The mainstream press has devoted a lot of column inches to the Microsoft vs. Dept. of Justice case and Bill Gates’ Ronald-Reagan-like ability to dodge all blame and forget. But very little space has been given to problems at the other Puget Sound behemoth: Boeing.
Two recent articles in the P-I, both written by James Wallace (who, by the way, has also written critical biographies of Bill Gates), detailed Boeing’s serious problems with foreign object debris left inside new Boeing wide-body jets built at the Everett plant. Foreign object debris is so common in new Boeing jets that it has its own acronym, FOD. FOD usually consists of tools and spare parts that get sealed up inside the wings or rudders of new jets; left to bounce around during flight, these object can cause considerable damage.
Recent cases of FOD damage include a 16 oz. hammer found inside a an EgyptAir 777 rudder; the hammer caused two cracks in the rudder hinge, a critical part of the rudder assembly. It was discovered by EgyptAir mechanics during a routine inspection. United Parcel Service mechanics also recently found a 5 lb. bucking bar banging around inside the rudder of one of their 767s; it had punched a hole in the compartment that holds the rudder control motors. (Notably, UPS recently decided to order their new jets from Airbus, instead of their old standby, Boeing, after citing customer service and “quality control” problems.) Another recent case of FOD damage is the grounding of a 777 after flashlight batteries found bouncing around inside a wing had corroded and shorted out one of the plane’s landing lights.
The B.F. Goodrich airplane maintenance facility in Everett, which does “C checks”–major overhauls of new airplanes after they’ve already been delivered to customers–routinely finds a lot of FOD in new Boeing planes. One B.F. Goodrich mechanic said: “Whenever we get a new Boeing plane in for a C check, the standing joke is, ‘I wonder what tools Boeing has left for us today.'”
Speed-ups in production, mandatory overtime, and under-staffing are undoubtedly the main causes of FOD. Boeing personnel are expected to complete a final visual check of wings and rudder components before sealing them up, to prevent tools and other objects from being left behind. Obviously that’s not happening. Yet Boeing is set to lay off around 10,000 workers by the end of the year, mainly to please shareholders and boost their stock price.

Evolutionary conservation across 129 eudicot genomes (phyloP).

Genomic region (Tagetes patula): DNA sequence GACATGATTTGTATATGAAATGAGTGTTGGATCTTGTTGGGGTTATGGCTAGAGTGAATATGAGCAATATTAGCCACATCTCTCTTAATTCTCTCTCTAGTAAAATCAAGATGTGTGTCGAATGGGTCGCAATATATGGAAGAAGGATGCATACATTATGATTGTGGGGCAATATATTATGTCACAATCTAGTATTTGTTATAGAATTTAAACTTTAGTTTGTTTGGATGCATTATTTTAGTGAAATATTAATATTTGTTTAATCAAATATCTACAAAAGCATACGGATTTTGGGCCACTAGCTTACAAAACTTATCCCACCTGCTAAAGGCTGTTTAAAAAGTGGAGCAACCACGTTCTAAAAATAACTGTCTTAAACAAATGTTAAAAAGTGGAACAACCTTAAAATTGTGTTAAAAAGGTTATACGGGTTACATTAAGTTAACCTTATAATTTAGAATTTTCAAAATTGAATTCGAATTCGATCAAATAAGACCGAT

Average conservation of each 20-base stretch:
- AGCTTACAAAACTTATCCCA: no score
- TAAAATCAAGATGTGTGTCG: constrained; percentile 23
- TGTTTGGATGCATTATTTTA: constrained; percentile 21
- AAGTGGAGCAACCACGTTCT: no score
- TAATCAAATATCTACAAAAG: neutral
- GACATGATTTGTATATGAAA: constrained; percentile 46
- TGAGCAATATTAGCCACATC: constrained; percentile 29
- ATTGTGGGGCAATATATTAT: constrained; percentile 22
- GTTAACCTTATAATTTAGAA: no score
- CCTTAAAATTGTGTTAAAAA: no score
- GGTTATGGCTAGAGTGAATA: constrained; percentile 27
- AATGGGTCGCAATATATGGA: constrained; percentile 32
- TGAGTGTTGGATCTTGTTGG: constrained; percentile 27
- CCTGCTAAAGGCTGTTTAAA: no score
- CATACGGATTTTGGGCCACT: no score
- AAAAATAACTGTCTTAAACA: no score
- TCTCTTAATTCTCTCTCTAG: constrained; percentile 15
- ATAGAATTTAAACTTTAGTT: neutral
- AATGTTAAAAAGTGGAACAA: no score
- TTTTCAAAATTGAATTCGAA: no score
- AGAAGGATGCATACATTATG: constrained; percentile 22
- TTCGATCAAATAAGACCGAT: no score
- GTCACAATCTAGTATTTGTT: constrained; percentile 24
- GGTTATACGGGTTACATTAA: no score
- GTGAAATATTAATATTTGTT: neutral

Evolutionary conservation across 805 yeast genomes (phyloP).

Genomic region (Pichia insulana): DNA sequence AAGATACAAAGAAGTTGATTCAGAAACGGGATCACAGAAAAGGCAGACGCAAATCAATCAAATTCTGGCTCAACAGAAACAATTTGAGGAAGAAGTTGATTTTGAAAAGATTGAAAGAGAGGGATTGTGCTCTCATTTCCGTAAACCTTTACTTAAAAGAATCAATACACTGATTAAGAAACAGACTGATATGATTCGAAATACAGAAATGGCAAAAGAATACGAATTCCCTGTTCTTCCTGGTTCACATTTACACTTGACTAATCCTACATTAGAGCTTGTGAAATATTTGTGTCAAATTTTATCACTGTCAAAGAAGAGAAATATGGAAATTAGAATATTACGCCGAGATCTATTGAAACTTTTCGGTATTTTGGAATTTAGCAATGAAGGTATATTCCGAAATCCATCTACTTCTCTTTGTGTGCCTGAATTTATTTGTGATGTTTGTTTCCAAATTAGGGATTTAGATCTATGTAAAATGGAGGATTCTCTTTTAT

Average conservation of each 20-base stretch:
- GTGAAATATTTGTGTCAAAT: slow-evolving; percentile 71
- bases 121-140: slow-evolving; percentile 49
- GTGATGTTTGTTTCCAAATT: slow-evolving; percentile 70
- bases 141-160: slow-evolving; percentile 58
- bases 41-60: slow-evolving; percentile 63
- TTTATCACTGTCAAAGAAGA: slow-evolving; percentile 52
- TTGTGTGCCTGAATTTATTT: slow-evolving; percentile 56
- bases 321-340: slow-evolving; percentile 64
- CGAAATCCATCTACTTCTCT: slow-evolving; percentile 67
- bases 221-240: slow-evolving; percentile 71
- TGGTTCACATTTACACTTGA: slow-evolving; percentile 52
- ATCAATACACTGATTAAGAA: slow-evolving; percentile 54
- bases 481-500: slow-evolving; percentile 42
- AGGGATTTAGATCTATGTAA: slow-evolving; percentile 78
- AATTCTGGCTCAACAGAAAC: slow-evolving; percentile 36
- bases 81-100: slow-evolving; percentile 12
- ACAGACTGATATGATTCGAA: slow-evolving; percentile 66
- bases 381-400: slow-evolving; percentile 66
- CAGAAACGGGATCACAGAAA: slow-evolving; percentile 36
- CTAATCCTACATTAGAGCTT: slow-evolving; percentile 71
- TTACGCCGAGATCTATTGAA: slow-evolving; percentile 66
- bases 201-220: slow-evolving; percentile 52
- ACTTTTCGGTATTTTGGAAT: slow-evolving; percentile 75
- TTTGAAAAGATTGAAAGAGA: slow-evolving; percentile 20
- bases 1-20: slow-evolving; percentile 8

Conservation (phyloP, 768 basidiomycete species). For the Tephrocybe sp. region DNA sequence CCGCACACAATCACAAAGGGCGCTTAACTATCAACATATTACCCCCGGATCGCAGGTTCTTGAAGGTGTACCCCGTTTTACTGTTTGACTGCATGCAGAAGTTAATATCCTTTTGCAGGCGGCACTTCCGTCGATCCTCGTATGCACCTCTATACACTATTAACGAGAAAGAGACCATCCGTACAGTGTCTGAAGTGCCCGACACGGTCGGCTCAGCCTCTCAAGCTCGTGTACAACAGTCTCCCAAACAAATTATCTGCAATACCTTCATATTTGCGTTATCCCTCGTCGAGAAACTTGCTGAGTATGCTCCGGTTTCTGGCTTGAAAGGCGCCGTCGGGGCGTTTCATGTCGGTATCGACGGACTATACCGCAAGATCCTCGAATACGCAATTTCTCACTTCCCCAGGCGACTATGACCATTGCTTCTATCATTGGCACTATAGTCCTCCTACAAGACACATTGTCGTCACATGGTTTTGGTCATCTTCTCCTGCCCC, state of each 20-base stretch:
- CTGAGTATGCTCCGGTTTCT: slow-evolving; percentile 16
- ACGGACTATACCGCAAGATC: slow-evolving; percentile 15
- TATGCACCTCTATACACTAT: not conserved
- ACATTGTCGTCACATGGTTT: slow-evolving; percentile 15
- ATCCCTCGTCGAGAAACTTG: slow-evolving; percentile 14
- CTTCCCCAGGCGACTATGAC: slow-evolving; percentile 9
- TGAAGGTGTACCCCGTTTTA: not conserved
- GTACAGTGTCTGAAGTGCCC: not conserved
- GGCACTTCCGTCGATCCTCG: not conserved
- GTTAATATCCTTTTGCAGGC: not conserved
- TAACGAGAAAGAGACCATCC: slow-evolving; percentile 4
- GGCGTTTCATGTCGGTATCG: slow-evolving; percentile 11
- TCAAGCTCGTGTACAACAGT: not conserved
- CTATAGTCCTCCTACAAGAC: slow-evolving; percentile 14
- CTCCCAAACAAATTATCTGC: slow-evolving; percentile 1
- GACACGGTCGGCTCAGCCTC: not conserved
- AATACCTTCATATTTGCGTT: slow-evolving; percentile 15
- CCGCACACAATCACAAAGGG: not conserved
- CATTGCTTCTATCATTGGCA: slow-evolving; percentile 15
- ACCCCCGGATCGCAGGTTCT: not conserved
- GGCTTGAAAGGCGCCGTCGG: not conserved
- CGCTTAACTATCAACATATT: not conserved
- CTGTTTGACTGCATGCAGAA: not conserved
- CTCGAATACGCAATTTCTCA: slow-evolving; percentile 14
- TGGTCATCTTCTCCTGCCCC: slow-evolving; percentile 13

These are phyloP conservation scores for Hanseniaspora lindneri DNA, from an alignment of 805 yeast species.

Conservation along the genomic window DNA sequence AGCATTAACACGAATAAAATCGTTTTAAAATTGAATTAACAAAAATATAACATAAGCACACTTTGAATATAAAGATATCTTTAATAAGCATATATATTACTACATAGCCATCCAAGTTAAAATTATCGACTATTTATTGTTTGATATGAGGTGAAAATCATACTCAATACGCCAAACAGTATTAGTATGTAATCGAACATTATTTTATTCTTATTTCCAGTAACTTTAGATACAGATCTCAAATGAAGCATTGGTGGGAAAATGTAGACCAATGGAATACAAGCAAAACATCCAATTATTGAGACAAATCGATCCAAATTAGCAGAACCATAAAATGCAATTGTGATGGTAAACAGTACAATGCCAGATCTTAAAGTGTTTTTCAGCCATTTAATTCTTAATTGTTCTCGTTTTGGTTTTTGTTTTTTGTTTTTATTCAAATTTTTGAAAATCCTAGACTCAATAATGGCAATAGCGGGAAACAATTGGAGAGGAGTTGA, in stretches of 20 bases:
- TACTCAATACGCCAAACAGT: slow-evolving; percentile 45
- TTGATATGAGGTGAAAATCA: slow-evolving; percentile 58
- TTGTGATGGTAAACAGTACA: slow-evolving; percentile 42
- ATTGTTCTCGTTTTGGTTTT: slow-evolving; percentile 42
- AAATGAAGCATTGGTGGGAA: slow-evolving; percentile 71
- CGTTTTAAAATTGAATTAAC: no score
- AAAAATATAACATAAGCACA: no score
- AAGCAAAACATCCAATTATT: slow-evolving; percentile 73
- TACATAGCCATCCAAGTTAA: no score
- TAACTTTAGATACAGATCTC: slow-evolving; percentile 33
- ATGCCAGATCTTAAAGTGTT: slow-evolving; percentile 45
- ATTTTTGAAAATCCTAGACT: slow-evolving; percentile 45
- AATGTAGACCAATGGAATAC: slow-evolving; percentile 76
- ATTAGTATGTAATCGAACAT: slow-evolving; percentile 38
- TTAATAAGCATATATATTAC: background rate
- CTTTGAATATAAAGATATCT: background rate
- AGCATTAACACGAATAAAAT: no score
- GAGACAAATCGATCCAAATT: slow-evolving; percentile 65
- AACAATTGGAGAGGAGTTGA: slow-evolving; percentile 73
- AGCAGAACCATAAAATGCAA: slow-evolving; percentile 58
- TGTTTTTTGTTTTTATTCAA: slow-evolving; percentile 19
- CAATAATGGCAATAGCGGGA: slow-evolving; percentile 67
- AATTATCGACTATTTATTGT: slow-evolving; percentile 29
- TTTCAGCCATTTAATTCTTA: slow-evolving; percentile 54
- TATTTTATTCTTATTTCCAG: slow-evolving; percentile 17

The FOD problem becomes more serious when presented alongside Boeing’s ongoing battle with the Federal Aviation Administration. The FAA has ordered Boeing to install new rudder valves on all 737s, after two crashes were linked to mechanical problems with the rudders on 737s. Tests have shown that the rudder can jam, causing it to swing in the opposite direction from the one the pilot intended (oops!). The two domestic crashes linked to faulty rudders include a Sept. 1994 crash of a 737 near Pittsburgh (everyone was killed) and a 737 that plowed into the ground while landing near Colorado Springs in March 1991 (again, everybody died). Boeing vehemently denies that the rudder was at fault, but the National Transportation Safety Board could find no evidence for any other cause.
The final straw came last December, when an Asian SilkAir 737-300 that was cruising along at 34,000 feet on a perfect, calm, sunny day suddenly plummeted from the sky and plowed into a river in Indonesia, killing everyone aboard. The only cause offered by investigators was a mechanical malfunction in the plane’s rudder–although that didn’t stop racist Australian and other western reporters from proposing pilot suicide as the cause (i.e., all Asians pilots must be “kamikazis”). Notably, less than a month after the SilkAir disaster, Al Gore finally ordered the FAA to force Boeing to fix the faulty 737 rudders.
To top it all off, last week, the St. Petersburg Times reported that cracks have been found in several of the replacement parts used to fix these faulty rudders. Parker Hannifin is the subcontractor producing the key part–a replacement valve that’s already been installed in about 1,000 737s here in the U.S. So the FAA is now contemplating a second recall to order a fix of the fix.
So Boeing’s quality control problems are nothing new, and may be the cause of many “mysterious” airline disasters. The notoriously slow, corrupt, and lax FAA is unable (and often unwilling) to police the U.S.’s only major commercial airplane company. The race for Boeing to improve its stock price and compete with Airbus is unlikely to improve matters, since Boeing is undergoing a strong shift of resources from its commercial airline department–with its low profit margins–to its defense contracting and space departments–both industries that can be assured big, guaranteed profits from the public till for the production of mediocre (and unneeded) equipment.
One final aside: last Friday Boeing was forced to cancel the launch of a Delta 2 rocket at Cape Canaveral when ground controllers realized that the main engine wouldn’t be able to swivel fully to steer the rocket. At least this one didn’t explode…but it didn’t get off the ground, either. This would all be very funny, I’m sure, if it wasn’t so grotesque. And, for taxpayers, expensive.